John Richardson, “Surrealism in Icelandic Popular Music,” in Hall et al., Sounds Icelandic, 173.


“Projects: Cannes 2018,” Film Industry Association of Ukraine newsletter, May 2018, https://en.fiau.com.ua/cannes-2018/.


See Coulthard, “Acoustic Disgust,” 50–60.


Anahid Kassabian describes this phenomenon as an “evaporating segregation of sound, noise, and music,” in Ubiquitous Listening: Affect, Attention, and Distributed Subjectivity (Berkeley, CA: University of California Press, 2013), 64.


See Miguel Mera, “Towards 3-D Sound: Spatial Presence and the Spatial Vacuum,” in Greene and Kulezic-Wilson, Palgrave Handbook of Sound Design, 91.


Kulezic-Wilson, Sound Design, 61.


Claudia Gorbman, Unheard Melodies: Narrative Film Music (London: BFI Publishing, 1987), 58.


See Theodor Adorno and Hanns Eisler, Composing for the Films (New York: Continuum, 2010), 7, 47. While Adorno and Eisler promoted such anti-mimetic techniques as contrasting sharp, percussive music with a scene of poverty that might otherwise incite “sentimental sympathy,” as in the 1931 Brecht-Eisler film Kuhle Wampe (17) or interruption with “seemingly accidental elements” (19), more in line with the musicians’ surprise appearances in Woman at War, they held that even music “diametrically opposed” to the action onscreen must still support the scene's “structural unity” (47).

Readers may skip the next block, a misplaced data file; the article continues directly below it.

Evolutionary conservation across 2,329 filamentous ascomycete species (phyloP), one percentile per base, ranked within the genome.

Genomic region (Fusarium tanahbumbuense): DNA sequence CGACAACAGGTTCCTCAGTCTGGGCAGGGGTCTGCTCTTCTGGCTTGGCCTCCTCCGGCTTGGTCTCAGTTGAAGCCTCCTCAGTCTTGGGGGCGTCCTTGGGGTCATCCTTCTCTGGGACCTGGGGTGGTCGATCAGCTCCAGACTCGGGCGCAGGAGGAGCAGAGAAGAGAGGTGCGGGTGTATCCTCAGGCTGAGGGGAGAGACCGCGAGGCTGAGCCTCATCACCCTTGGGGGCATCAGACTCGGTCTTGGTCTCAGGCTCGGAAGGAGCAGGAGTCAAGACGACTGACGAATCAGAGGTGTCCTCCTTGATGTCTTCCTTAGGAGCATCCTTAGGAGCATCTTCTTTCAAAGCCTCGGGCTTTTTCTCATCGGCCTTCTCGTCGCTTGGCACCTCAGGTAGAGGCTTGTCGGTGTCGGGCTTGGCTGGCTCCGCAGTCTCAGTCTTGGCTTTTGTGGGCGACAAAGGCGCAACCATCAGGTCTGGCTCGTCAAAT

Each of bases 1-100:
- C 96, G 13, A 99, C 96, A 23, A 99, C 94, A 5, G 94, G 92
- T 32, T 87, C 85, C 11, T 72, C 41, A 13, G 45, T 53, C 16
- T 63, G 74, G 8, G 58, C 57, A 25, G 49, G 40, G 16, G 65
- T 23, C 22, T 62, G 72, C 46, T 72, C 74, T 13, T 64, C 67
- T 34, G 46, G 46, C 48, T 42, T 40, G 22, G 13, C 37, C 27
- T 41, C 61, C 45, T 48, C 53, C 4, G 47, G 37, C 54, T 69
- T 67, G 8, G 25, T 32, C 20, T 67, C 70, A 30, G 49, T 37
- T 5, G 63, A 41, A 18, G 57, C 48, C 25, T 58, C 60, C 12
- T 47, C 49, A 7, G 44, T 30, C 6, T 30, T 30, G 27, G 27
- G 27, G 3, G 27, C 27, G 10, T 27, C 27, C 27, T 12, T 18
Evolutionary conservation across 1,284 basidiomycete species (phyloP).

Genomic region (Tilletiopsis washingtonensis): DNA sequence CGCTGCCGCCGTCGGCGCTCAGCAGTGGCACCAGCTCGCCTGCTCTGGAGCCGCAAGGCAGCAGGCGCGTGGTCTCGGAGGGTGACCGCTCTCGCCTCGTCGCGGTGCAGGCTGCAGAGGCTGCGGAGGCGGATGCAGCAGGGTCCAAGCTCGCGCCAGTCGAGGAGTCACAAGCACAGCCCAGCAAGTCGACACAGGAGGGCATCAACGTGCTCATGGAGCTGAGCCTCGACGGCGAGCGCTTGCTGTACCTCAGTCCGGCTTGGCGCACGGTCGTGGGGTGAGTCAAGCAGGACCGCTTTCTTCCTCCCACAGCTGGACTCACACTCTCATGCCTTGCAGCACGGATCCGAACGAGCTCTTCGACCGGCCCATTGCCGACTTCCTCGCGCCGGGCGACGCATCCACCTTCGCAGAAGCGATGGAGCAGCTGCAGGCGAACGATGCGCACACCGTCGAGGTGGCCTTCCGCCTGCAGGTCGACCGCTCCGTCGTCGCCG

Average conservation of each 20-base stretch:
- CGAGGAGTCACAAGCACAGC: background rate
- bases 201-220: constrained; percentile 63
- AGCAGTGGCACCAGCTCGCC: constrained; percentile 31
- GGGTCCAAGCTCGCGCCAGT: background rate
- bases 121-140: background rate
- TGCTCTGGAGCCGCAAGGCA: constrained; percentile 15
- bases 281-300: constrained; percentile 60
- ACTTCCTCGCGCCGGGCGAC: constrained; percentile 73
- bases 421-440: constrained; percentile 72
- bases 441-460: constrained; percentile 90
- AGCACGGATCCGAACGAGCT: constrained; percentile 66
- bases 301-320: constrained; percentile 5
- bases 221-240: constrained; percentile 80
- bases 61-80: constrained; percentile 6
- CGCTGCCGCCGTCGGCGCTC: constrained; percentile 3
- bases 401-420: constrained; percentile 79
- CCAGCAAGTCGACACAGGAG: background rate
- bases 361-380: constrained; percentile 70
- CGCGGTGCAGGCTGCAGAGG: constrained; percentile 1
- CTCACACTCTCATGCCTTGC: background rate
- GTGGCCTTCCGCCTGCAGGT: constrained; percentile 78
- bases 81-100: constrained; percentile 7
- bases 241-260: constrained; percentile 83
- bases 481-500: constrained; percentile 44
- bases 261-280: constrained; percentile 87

Coulthard, “Acoustic Disgust,” 54.


Signe Kjær Jensen and Beate Schirrmacher, “Wagner Attacks: ‘The Ride of the Valkyries’ in War and Propaganda,” paper presented at Sounds of Mass Media: Music in Journalism and Propaganda, Eleventh meeting of the International Musicological Society (IMS) Study Group Music and Media (MaM), Linnaeus University, Växjö, June 7–9, 2019.


Beate Schirrmacher, “The Transmediation of Ambivalence: Violence and Music in Anthony Burgess's A Clockwork Orange,” Ekphrasis 22, no. 2 (2019): 26–40.


Schirrmacher, “Transmediation of Ambivalence.”


John Durham Peters, The Marvelous Clouds: Toward a Philosophy of Elemental Media (Chicago: University of Chicago Press, 2015), 51.


See Steve Goodman, Sonic Warfare: Sound, Affect, and the Ecology of Fear (Boston: MIT Press, 2010).


See Axel Englund, Deviant Opera: Sex, Power, and Perversion on Stage (Oakland: University of California Press, 2020).


Bruce Johnson and Martin Cloonan, Dark Side of the Tune: Popular Music and Violence (New York: Routledge, 2009), 22.


See, for example, Hannah Arendt, On Violence (New York: Harcourt, 1970); and Slavoj Žižek, Violence: Six Sideways Reflections (London: Profile, 2009).


See Bauman, Modernity and Ambivalence, 53–61.